First, insurance allows you to hedge against most of the low-probability / high-cost events you could face (death, disability, flood, fire, earthquake, theft, burglary, severe illness, car accidents, even lawsuits or professional liability – the list is long).
Second, a healthy float in your checking account will allow you to pay for some the random non-emergency items that arise. This lowers the tendency to run to the emergency fund for a quick buck. Simply take your expected annual spending and divide by 12. You should seek to have a month’s worth of spending remaining in your checking account at all times. For a household expecting to spend $90K per year, this buffer should be set to roughly $7,500. After all the normal bills are paid, this buffer will finance things like the random new bumper, new oven, or tickets to the Hawaii trip. If your checking balance goes below one month or above two months of spending, then it’s time to re-calibrate.
How do you build an emergency fund from scratch?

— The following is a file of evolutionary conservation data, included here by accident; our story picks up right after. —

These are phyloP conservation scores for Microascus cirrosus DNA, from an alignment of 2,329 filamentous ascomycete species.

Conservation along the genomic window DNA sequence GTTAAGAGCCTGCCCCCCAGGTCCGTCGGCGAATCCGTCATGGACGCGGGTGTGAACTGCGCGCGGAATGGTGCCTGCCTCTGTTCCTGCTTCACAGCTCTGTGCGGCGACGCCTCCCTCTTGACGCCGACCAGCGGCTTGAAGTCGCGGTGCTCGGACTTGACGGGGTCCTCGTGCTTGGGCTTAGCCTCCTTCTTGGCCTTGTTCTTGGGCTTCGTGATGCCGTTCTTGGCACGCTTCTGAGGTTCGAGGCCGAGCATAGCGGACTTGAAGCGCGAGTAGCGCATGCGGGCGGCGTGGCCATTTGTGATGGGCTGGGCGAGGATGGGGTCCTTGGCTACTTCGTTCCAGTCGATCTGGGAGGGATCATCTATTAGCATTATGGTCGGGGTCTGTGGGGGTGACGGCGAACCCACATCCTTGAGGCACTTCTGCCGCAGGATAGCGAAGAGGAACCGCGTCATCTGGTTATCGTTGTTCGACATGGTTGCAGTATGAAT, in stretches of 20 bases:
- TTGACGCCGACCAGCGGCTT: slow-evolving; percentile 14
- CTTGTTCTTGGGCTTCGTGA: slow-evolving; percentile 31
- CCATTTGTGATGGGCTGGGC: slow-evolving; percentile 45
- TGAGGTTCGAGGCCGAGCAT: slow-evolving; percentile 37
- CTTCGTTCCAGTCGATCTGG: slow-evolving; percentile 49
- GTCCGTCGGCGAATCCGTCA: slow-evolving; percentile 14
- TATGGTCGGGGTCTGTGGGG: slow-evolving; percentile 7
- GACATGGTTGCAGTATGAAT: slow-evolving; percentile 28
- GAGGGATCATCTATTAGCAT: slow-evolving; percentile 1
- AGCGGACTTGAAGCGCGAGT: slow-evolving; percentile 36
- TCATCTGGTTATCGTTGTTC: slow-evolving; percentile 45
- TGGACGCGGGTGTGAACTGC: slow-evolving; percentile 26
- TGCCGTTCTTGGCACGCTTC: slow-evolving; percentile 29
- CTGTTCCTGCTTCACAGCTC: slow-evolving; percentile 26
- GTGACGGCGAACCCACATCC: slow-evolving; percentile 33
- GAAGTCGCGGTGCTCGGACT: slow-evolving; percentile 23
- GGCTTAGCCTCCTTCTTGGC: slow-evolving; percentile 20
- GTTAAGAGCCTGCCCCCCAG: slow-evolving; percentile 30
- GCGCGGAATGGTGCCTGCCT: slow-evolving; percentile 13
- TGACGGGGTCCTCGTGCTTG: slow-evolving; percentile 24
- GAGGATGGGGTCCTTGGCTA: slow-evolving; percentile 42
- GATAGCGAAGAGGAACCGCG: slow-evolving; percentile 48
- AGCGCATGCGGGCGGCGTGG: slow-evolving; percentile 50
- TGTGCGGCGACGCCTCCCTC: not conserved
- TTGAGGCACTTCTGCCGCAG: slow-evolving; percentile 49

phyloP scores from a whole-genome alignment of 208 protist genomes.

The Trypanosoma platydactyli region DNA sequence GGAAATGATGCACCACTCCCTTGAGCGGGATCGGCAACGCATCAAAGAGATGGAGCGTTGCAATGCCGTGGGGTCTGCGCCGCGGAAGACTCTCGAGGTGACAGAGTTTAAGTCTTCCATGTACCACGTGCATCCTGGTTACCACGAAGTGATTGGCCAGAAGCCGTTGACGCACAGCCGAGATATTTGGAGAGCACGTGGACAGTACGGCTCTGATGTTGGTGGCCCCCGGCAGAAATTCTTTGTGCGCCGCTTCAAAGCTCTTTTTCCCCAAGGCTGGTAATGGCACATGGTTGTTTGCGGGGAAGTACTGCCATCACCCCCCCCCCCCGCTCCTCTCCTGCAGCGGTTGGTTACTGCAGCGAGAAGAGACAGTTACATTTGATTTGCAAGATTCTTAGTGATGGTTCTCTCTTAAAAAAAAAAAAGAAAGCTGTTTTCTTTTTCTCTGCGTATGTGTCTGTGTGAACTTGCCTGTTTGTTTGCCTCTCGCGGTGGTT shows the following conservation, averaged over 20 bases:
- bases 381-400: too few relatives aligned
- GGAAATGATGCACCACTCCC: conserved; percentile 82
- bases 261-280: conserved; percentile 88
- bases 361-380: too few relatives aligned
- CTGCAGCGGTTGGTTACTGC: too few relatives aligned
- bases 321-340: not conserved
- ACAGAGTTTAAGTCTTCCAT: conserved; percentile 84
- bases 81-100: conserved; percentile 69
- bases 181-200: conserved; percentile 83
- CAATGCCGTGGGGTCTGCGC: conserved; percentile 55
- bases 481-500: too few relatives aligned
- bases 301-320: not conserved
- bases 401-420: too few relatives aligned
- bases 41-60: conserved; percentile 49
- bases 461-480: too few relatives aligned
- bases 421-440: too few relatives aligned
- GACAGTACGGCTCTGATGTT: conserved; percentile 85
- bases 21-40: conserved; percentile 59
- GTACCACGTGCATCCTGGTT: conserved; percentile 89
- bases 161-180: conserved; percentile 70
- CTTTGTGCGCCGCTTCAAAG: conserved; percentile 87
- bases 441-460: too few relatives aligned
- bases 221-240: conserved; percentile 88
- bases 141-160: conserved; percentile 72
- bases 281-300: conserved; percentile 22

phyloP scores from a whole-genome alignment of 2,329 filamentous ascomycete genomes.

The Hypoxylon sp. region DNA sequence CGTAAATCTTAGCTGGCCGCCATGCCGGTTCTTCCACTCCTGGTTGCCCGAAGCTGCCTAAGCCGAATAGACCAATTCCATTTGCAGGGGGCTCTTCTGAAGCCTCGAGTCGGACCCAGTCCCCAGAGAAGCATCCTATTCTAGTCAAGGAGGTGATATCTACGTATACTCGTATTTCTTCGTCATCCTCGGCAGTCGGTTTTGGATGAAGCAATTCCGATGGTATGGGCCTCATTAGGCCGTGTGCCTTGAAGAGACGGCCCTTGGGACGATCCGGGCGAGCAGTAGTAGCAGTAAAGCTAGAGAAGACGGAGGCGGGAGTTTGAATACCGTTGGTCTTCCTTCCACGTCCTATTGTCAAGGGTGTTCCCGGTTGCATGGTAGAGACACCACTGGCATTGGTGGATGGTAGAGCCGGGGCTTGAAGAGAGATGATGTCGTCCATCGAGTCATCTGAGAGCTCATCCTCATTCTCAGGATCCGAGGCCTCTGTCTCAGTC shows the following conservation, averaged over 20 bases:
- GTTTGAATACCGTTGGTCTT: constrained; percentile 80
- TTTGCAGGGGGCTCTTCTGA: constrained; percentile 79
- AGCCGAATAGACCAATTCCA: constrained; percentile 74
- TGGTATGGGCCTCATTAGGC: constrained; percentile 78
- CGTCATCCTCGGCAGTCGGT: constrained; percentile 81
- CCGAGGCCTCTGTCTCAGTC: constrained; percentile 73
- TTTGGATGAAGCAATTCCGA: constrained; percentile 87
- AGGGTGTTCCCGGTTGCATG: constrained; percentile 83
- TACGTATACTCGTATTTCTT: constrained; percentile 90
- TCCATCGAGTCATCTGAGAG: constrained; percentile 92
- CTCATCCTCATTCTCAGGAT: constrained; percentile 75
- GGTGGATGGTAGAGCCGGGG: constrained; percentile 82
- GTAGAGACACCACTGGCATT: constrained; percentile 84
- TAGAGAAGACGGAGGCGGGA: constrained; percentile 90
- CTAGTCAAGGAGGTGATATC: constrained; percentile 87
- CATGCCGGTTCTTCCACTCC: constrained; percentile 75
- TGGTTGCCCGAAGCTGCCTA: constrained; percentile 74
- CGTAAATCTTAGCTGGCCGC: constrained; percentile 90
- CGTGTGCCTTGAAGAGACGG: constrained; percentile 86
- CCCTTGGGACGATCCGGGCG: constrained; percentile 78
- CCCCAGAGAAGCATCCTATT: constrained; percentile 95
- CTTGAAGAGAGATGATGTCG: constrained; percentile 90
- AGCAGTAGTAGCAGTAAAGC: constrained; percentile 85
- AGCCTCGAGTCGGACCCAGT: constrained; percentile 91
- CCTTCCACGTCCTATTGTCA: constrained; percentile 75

Yes, it’s daunting. If you don’t have the funds to just throw a huge chunk of change over to a high-yield savings account, you might see this as an impossible task.
Two steps will aid in fully funding your emergency fund:
- 1) Treat it as an expense: Choose a date you think you can reasonably get the account fully funded. If that day is three years from now, then a monthly expense for your emergency fund is the equivalent of 1/36th of the fully funded value. (A $30K fund would need roughly $833 in monthly deposits to reach its goal in 36 months)
- 2) Automate: This part will create a forced commitment to the step above. You’re more likely to keep to the goal of forced saving if it’s something you have to turn off to disrupt. Get the courage to set up an auto-deposit and commit to treating it as a fundamental necessity to your annual spending. Nothing will get you to truly consider other spending than automating this step.
We’ve covered why you need an emergency fund, how much to keep there, where it should live, when it’s OK to spend from it, and how to begin building one. Anything you think I missed? Questions about emergency funds? Let me know your thoughts.